Like I was saying, I thought it might be a good idea if I shared some of our thinking behind improvisation activities and why they're important in the context of creating learner engagement.

From a student perspective, improvisation activities are useful for stimulating immediate, focused interaction and reflection related to specific concepts or skills. They also encourage both lateral thinking, or brain stretching, and creativity. Finally, these activities are great for both individual and group activities,

For learning designers and instructors, improvisation activities have four basic traits that make them valuable for student engagement strategies.

  1. The are environment independent -- To begin with, improvisations are activities that work extremely well for student engagement regardless of the physical or digital classroom setting. In other words, they can be conducted easily in both face-to-face or online environments. That's particularly useful for instructors who teach the same courses in multiple environments.

  2. They are subject independent -- In addition to being "environment independent," improvisation activities also work equally well across all disciplines. They can be used effectively in Humanities, STEM, and Business courses alike. So the old excuse of "that's a great idea but it worn't work for _________" just doesn't hold true with improvisation activities.

  3. They are time flexible -- Improvisation  activities are also extremely flexible with regards to time. You can create improvisation activities that last under 2 minutes, or more elaborate exercises that take up to 10-15 minutes. The choice and design are entirely up to the instructor.

  4. They support many different delivery options -- Finally, improvisation activities can be delivered or implemented in many different ways. This means that they can work for any type of teaching style or personality. This means the other old excuse of "that's a great idea but it won't work with my teaching style," is also a non-starter with these activities.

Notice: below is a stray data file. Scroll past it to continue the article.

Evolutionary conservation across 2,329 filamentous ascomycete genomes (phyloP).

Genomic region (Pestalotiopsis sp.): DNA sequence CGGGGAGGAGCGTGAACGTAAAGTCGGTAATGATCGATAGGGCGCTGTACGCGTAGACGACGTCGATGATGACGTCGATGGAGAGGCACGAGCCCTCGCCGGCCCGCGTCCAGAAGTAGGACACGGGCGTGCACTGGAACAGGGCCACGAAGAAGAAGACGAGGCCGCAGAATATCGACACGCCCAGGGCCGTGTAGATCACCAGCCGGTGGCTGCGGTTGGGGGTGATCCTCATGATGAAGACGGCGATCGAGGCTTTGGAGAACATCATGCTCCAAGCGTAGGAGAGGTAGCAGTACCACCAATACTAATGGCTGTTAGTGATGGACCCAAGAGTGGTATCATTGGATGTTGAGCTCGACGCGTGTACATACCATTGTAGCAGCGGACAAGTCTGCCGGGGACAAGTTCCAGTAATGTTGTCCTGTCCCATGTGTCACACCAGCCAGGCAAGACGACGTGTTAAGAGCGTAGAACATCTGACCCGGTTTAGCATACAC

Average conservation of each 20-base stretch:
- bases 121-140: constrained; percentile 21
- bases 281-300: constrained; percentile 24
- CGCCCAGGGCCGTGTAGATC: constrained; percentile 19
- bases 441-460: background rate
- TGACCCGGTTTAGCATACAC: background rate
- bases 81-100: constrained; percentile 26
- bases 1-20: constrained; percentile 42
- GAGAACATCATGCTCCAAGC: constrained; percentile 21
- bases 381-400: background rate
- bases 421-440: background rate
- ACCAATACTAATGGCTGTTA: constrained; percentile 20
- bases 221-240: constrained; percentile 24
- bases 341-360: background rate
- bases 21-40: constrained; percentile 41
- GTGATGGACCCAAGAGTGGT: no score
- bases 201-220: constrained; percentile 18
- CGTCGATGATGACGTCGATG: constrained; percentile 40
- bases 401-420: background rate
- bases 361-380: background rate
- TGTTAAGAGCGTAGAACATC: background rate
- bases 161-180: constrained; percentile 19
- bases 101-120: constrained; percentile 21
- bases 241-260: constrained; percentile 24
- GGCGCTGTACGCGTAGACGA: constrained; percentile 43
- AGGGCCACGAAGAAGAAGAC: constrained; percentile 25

So, What's in an Improv?

When we set up an improvisation activity, we generally think about three separate parts -- 1) the setup; 2) the activity; 3) the elaboration.

The setup is really important because it explains what the improvisation activity is and why it matters. This also helps everyone feel comfortable with the activity. That's a big part of doing improvs with students since the open-ended nature of these activities causes a certain amount of anxiety for some. Not that discomfort is necessarily a bad thing – a bit of healthy anxiety can generate lots of creative thinking – but we generally want learners to be comfortably uncomfortable.

The activity part of the improv is the actual improvisation itself. That’s the part where everyone reflects, interacts, and creates based on the setup. 

But a good improvisation doesn’t stop there. We also want to capture the energy and ideas created by the community, and then use that to extend the connectedness of the activity. That’s what we call the elaboration.

In my next post, I'll outline our first improvisation activity example and discuss its many possibilities and permutations.

Tuesday, May 19, 2015

So now I'm really starting to put this connected learning course together and...

I'm Starting Today!